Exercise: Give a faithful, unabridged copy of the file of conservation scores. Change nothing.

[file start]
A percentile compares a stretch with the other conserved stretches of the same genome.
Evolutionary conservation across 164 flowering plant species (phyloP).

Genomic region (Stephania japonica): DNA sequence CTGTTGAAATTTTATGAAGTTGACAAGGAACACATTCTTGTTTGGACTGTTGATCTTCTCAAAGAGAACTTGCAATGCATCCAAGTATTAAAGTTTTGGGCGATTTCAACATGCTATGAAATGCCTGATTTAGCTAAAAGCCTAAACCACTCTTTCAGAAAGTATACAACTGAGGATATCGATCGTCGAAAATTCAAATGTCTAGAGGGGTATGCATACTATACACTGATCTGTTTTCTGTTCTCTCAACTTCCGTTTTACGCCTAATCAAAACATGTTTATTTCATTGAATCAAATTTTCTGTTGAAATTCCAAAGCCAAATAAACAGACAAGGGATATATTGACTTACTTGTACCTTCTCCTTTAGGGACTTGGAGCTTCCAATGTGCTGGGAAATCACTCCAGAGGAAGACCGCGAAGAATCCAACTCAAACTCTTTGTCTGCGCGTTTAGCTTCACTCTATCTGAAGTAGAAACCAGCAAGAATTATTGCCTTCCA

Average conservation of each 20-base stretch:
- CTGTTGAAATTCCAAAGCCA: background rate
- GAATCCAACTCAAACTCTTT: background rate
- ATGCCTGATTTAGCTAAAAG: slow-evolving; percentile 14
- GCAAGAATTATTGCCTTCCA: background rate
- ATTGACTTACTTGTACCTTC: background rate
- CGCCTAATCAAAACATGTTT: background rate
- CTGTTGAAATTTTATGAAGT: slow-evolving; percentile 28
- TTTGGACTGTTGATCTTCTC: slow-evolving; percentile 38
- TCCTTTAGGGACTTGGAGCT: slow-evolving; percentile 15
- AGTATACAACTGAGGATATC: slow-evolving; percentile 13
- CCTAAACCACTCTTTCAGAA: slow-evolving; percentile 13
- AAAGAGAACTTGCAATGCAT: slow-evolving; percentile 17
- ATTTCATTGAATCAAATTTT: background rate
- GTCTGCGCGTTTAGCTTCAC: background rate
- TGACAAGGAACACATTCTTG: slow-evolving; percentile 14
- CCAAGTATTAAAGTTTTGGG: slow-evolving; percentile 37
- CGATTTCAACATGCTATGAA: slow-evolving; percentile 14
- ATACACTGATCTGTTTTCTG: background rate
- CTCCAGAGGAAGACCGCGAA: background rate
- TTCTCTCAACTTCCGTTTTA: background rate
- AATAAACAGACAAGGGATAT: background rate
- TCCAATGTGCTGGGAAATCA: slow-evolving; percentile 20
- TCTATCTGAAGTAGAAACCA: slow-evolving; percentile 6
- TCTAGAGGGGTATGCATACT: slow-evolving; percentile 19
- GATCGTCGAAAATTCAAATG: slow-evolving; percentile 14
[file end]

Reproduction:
A percentile compares a stretch with the other conserved stretches of the same genome.
Evolutionary conservation across 164 flowering plant species (phyloP).

Genomic region (Stephania japonica): DNA sequence CTGTTGAAATTTTATGAAGTTGACAAGGAACACATTCTTGTTTGGACTGTTGATCTTCTCAAAGAGAACTTGCAATGCATCCAAGTATTAAAGTTTTGGGCGATTTCAACATGCTATGAAATGCCTGATTTAGCTAAAAGCCTAAACCACTCTTTCAGAAAGTATACAACTGAGGATATCGATCGTCGAAAATTCAAATGTCTAGAGGGGTATGCATACTATACACTGATCTGTTTTCTGTTCTCTCAACTTCCGTTTTACGCCTAATCAAAACATGTTTATTTCATTGAATCAAATTTTCTGTTGAAATTCCAAAGCCAAATAAACAGACAAGGGATATATTGACTTACTTGTACCTTCTCCTTTAGGGACTTGGAGCTTCCAATGTGCTGGGAAATCACTCCAGAGGAAGACCGCGAAGAATCCAACTCAAACTCTTTGTCTGCGCGTTTAGCTTCACTCTATCTGAAGTAGAAACCAGCAAGAATTATTGCCTTCCA

Average conservation of each 20-base stretch:
- CTGTTGAAATTCCAAAGCCA: background rate
- GAATCCAACTCAAACTCTTT: background rate
- ATGCCTGATTTAGCTAAAAG: slow-evolving; percentile 14
- GCAAGAATTATTGCCTTCCA: background rate
- ATTGACTTACTTGTACCTTC: background rate
- CGCCTAATCAAAACATGTTT: background rate
- CTGTTGAAATTTTATGAAGT: slow-evolving; percentile 28
- TTTGGACTGTTGATCTTCTC: slow-evolving; percentile 38
- TCCTTTAGGGACTTGGAGCT: slow-evolving; percentile 15
- AGTATACAACTGAGGATATC: slow-evolving; percentile 13
- CCTAAACCACTCTTTCAGAA: slow-evolving; percentile 13
- AAAGAGAACTTGCAATGCAT: slow-evolving; percentile 17
- ATTTCATTGAATCAAATTTT: background rate
- GTCTGCGCGTTTAGCTTCAC: background rate
- TGACAAGGAACACATTCTTG: slow-evolving; percentile 14
- CCAAGTATTAAAGTTTTGGG: slow-evolving; percentile 37
- CGATTTCAACATGCTATGAA: slow-evolving; percentile 14
- ATACACTGATCTGTTTTCTG: background rate
- CTCCAGAGGAAGACCGCGAA: background rate
- TTCTCTCAACTTCCGTTTTA: background rate
- AATAAACAGACAAGGGATAT: background rate
- TCCAATGTGCTGGGAAATCA: slow-evolving; percentile 20
- TCTATCTGAAGTAGAAACCA: slow-evolving; percentile 6
- TCTAGAGGGGTATGCATACT: slow-evolving; percentile 19
- GATCGTCGAAAATTCAAATG: slow-evolving; percentile 14